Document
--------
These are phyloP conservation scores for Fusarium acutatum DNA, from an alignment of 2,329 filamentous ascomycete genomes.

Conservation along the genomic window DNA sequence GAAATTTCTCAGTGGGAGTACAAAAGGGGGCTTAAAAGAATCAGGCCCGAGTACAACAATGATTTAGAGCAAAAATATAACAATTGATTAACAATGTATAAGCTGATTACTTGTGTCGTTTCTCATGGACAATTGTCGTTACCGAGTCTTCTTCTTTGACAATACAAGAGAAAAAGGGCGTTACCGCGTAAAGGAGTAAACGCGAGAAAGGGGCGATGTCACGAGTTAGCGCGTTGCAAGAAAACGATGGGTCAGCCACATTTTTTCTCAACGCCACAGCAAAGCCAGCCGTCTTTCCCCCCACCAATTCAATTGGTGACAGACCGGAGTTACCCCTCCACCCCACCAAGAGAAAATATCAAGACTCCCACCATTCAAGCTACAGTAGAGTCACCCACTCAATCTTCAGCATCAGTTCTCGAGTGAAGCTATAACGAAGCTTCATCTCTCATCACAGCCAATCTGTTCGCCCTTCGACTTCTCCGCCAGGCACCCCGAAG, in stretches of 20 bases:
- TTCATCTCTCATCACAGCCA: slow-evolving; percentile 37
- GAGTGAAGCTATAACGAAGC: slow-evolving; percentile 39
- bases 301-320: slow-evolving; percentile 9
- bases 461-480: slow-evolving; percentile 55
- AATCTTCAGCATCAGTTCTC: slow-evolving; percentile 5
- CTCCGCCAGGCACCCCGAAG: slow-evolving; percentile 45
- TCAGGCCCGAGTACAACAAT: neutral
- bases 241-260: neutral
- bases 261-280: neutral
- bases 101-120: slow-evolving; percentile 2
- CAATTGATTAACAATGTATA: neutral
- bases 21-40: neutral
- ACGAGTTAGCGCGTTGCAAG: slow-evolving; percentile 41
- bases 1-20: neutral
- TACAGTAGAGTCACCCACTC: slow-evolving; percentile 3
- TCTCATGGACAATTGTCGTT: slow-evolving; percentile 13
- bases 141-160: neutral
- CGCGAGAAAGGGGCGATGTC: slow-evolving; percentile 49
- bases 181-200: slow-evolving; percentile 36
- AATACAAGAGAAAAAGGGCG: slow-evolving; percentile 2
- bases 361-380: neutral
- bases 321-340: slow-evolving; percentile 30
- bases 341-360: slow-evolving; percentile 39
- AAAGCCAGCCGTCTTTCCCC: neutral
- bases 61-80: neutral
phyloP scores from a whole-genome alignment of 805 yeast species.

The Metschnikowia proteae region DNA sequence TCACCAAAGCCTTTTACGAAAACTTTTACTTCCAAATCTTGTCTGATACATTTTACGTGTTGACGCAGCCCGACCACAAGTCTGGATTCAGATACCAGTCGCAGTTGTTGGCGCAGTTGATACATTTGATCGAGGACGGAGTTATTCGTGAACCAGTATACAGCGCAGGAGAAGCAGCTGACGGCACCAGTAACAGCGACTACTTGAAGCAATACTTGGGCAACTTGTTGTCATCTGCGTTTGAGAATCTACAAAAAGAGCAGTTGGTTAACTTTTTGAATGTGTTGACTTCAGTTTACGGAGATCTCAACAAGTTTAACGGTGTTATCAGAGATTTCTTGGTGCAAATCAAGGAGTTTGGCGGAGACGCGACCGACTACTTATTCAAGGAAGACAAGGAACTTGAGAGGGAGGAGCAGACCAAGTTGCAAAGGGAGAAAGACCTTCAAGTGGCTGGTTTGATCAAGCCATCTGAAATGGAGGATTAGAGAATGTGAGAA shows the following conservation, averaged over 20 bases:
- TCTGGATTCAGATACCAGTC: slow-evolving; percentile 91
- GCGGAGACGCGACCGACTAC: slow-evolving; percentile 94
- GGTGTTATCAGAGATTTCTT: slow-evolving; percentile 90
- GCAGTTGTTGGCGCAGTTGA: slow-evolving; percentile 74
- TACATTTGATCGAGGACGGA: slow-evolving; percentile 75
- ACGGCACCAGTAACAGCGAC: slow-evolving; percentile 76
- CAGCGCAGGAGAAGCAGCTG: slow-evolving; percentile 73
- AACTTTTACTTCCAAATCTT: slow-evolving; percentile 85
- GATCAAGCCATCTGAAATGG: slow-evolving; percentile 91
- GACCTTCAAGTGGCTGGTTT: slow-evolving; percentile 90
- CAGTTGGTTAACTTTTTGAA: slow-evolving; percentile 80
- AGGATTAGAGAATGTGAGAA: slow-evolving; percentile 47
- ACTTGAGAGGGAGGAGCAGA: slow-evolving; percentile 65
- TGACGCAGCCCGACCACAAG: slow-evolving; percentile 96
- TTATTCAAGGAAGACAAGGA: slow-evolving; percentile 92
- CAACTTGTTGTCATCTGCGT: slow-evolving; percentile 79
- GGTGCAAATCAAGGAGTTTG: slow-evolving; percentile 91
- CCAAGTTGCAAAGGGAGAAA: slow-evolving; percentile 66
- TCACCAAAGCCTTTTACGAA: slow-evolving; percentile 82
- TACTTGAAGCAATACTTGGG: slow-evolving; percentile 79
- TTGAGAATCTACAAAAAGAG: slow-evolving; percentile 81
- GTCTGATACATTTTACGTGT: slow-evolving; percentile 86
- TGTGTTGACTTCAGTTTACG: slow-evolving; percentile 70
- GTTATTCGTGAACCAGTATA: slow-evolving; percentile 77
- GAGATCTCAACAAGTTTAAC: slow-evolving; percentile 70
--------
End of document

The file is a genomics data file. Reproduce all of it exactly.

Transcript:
These are phyloP conservation scores for Fusarium acutatum DNA, from an alignment of 2,329 filamentous ascomycete genomes.

Conservation along the genomic window DNA sequence GAAATTTCTCAGTGGGAGTACAAAAGGGGGCTTAAAAGAATCAGGCCCGAGTACAACAATGATTTAGAGCAAAAATATAACAATTGATTAACAATGTATAAGCTGATTACTTGTGTCGTTTCTCATGGACAATTGTCGTTACCGAGTCTTCTTCTTTGACAATACAAGAGAAAAAGGGCGTTACCGCGTAAAGGAGTAAACGCGAGAAAGGGGCGATGTCACGAGTTAGCGCGTTGCAAGAAAACGATGGGTCAGCCACATTTTTTCTCAACGCCACAGCAAAGCCAGCCGTCTTTCCCCCCACCAATTCAATTGGTGACAGACCGGAGTTACCCCTCCACCCCACCAAGAGAAAATATCAAGACTCCCACCATTCAAGCTACAGTAGAGTCACCCACTCAATCTTCAGCATCAGTTCTCGAGTGAAGCTATAACGAAGCTTCATCTCTCATCACAGCCAATCTGTTCGCCCTTCGACTTCTCCGCCAGGCACCCCGAAG, in stretches of 20 bases:
- TTCATCTCTCATCACAGCCA: slow-evolving; percentile 37
- GAGTGAAGCTATAACGAAGC: slow-evolving; percentile 39
- bases 301-320: slow-evolving; percentile 9
- bases 461-480: slow-evolving; percentile 55
- AATCTTCAGCATCAGTTCTC: slow-evolving; percentile 5
- CTCCGCCAGGCACCCCGAAG: slow-evolving; percentile 45
- TCAGGCCCGAGTACAACAAT: neutral
- bases 241-260: neutral
- bases 261-280: neutral
- bases 101-120: slow-evolving; percentile 2
- CAATTGATTAACAATGTATA: neutral
- bases 21-40: neutral
- ACGAGTTAGCGCGTTGCAAG: slow-evolving; percentile 41
- bases 1-20: neutral
- TACAGTAGAGTCACCCACTC: slow-evolving; percentile 3
- TCTCATGGACAATTGTCGTT: slow-evolving; percentile 13
- bases 141-160: neutral
- CGCGAGAAAGGGGCGATGTC: slow-evolving; percentile 49
- bases 181-200: slow-evolving; percentile 36
- AATACAAGAGAAAAAGGGCG: slow-evolving; percentile 2
- bases 361-380: neutral
- bases 321-340: slow-evolving; percentile 30
- bases 341-360: slow-evolving; percentile 39
- AAAGCCAGCCGTCTTTCCCC: neutral
- bases 61-80: neutral
phyloP scores from a whole-genome alignment of 805 yeast species.

The Metschnikowia proteae region DNA sequence TCACCAAAGCCTTTTACGAAAACTTTTACTTCCAAATCTTGTCTGATACATTTTACGTGTTGACGCAGCCCGACCACAAGTCTGGATTCAGATACCAGTCGCAGTTGTTGGCGCAGTTGATACATTTGATCGAGGACGGAGTTATTCGTGAACCAGTATACAGCGCAGGAGAAGCAGCTGACGGCACCAGTAACAGCGACTACTTGAAGCAATACTTGGGCAACTTGTTGTCATCTGCGTTTGAGAATCTACAAAAAGAGCAGTTGGTTAACTTTTTGAATGTGTTGACTTCAGTTTACGGAGATCTCAACAAGTTTAACGGTGTTATCAGAGATTTCTTGGTGCAAATCAAGGAGTTTGGCGGAGACGCGACCGACTACTTATTCAAGGAAGACAAGGAACTTGAGAGGGAGGAGCAGACCAAGTTGCAAAGGGAGAAAGACCTTCAAGTGGCTGGTTTGATCAAGCCATCTGAAATGGAGGATTAGAGAATGTGAGAA shows the following conservation, averaged over 20 bases:
- TCTGGATTCAGATACCAGTC: slow-evolving; percentile 91
- GCGGAGACGCGACCGACTAC: slow-evolving; percentile 94
- GGTGTTATCAGAGATTTCTT: slow-evolving; percentile 90
- GCAGTTGTTGGCGCAGTTGA: slow-evolving; percentile 74
- TACATTTGATCGAGGACGGA: slow-evolving; percentile 75
- ACGGCACCAGTAACAGCGAC: slow-evolving; percentile 76
- CAGCGCAGGAGAAGCAGCTG: slow-evolving; percentile 73
- AACTTTTACTTCCAAATCTT: slow-evolving; percentile 85
- GATCAAGCCATCTGAAATGG: slow-evolving; percentile 91
- GACCTTCAAGTGGCTGGTTT: slow-evolving; percentile 90
- CAGTTGGTTAACTTTTTGAA: slow-evolving; percentile 80
- AGGATTAGAGAATGTGAGAA: slow-evolving; percentile 47
- ACTTGAGAGGGAGGAGCAGA: slow-evolving; percentile 65
- TGACGCAGCCCGACCACAAG: slow-evolving; percentile 96
- TTATTCAAGGAAGACAAGGA: slow-evolving; percentile 92
- CAACTTGTTGTCATCTGCGT: slow-evolving; percentile 79
- GGTGCAAATCAAGGAGTTTG: slow-evolving; percentile 91
- CCAAGTTGCAAAGGGAGAAA: slow-evolving; percentile 66
- TCACCAAAGCCTTTTACGAA: slow-evolving; percentile 82
- TACTTGAAGCAATACTTGGG: slow-evolving; percentile 79
- TTGAGAATCTACAAAAAGAG: slow-evolving; percentile 81
- GTCTGATACATTTTACGTGT: slow-evolving; percentile 86
- TGTGTTGACTTCAGTTTACG: slow-evolving; percentile 70
- GTTATTCGTGAACCAGTATA: slow-evolving; percentile 77
- GAGATCTCAACAAGTTTAAC: slow-evolving; percentile 70